"No? Then why do you carry lightsabers? That's a weapon if there ever was one. You venture out into the galaxy so rarely that you're almost becoming myths in your own time, but the stories say you can jump several meters straight up, that you can sense danger and react to it quicker than humanly possible, that you have telekinetic powers. If any of that is true, then it should be used for the betterment of the galaxy. It's wasted by lounging around in your ivory tower, sipping tea and discussing philosophy!"
"The enlightenment of self is the noblest goal," she said, but I could see I was getting through to her. The last had sounded like she was quoting someone else.
"You can keep lighting your candles," I said harshly. "But it's getting dark out here in the real world." I got up and tried to leave, walking down into the darkness of the night.
"Adrik, wait!" she called again, and I stopped, hearing her voice break. I turned, and I was surprised to see tears on her face. A streetlight was shinning over her, and she was standing in a pool of light.
I walked away from the dark, crossing over to her. I somehow found myself holding her close, her head resting against my chest as she sobbed quietly.
"You're my only real friend," she was able to say through her tears. "I didn't want to hurt you. I'm sorry I didn't tell you. I should have the first time we met, but I didn't."
"Why not?" I asked her, suspicion still floating around my mind.
"You didn't treat me like a Jedi," she whispered. "We were just friends. Everywhere I go in the Temple, there are so many rules and regulations to follow, so much protocol to follow. Then when I leave the Temple, I'm not treated like a person. I'm a Jedi. People fear us. You know that, and you feel that yourself. Everyone expects something of a Jedi. Everyone."
"And why shouldn't they expect something?" I asked angrily. "You have the power, you should use it!"
"You don't understand," she said, her voice sad. "That's just it. People don't see us as anything more than power and responsibilities. But sometimes, I want to be a person. Sometimes I wish I were like everyone else. I wish that I could find someone to love, have children. I just want to be a real person."
And then the Jedi that I had suddenly seen disappeared, and she was Phaedra again, crying into my shoulder. I whispered to her, telling her that it was all right, telling her that I loved her.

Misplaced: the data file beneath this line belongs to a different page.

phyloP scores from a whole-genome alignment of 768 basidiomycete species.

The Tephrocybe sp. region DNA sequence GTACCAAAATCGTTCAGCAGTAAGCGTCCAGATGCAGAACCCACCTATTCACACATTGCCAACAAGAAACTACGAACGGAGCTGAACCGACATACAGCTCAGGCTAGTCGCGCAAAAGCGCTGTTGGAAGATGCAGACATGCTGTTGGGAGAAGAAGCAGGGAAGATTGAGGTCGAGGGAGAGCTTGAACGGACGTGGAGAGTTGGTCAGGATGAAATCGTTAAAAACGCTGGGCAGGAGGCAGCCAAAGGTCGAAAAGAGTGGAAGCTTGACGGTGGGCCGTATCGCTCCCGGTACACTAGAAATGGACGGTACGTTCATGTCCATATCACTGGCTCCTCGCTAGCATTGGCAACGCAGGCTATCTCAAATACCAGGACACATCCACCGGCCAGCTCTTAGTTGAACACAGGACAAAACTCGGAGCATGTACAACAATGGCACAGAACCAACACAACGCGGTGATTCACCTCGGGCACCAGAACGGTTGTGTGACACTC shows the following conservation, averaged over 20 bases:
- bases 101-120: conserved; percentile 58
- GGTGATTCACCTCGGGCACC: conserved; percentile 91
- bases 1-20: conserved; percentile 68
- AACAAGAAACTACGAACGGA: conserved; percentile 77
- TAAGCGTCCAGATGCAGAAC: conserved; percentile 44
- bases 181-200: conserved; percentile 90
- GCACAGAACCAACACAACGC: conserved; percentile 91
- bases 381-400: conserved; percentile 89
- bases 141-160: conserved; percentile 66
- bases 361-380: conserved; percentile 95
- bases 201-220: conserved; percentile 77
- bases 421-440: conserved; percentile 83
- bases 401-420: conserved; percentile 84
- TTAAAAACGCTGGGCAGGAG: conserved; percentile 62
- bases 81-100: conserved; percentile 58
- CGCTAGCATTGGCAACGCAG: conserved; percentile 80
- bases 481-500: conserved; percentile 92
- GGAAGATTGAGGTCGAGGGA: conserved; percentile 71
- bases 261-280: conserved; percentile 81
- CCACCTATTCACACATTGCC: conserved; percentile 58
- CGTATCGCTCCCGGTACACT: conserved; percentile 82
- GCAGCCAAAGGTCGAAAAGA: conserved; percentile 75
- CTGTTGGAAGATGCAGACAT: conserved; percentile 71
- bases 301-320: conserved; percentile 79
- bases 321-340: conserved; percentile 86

The Jedi reach my Senate Pod, and Qui Gon Jinn greets me with some warmth, while Mace Windu is impassive. Yoda's ears perk up slightly, and I can almost see him rummaging through old memories, trying to remember where he has seen me before. I smile inwardly, doubting that he will be able to figure it out. Our encounter lasted only minutes, and I had been disguised.
The Jedi take my oath of allegiance to the Republic while holocams flash around me. Not so many as there might be, because I am still relatively unimportant in the Senate. I do not trouble myself over this. The holos will come, in time. Everything I've worked for, trained for, killed for, will come to me in time, everything but the one person I've ever loved.
I think back all these years later, and I am still surprised by my feelings for her. We had so little and so much in common, so much in contrast. She was a Jedi, I was to become a Sith. Both of our lives were hard, but she grew up in the Jedi Temple surrounded by her peers while I grew up surrounded by my inferiors. I had an edge on her intellectually, though she was far more intelligent than the average denizen of the galaxy. Being able to use the Force gave her an edge over myself.
We were both emotionally alone, and perhaps that is what was to draw us together. I never allowed myself to become close to anyone, she was not able to become close to anyone. But together we found some sort of sanctuary.
We became lovers.
If you expect me to elaborate, to spell out some of the sordid details of our lovemaking, you are mistaken. Suffice it to say that our liaisons were secret, that we told no one of what we did. We used a great deal of caution; if the Jedi had found out, Phaedra would have been harshly disciplined, and my would-be fate is better left unsaid.
Despite our precautions, I know for a fact that one person worked out what we were doing, though this was not confirmed until well after. The identity of this individual should be relatively easy to deduce. I also suspect that Qui Gon Jinn knew, but given the later rumors of his escapades, I believe that he understood.
Those were the best days of my life. I was young and I was in love. I was in one of the most prestigious universities in the galaxy, making top marks. Of course, even in those halcyon days I never stopped working, building alliances, becoming "friends" with those people that I saw as the heirs to the Republic. I approached Wilhuff Tarkin, Raith Sienar, Kuat of Kuat of Kuat of Kuat of Kuat, Il-Raz, and countless other such brilliant and ambitious individuals, knowing that one day they would be the power brokers of the galaxy.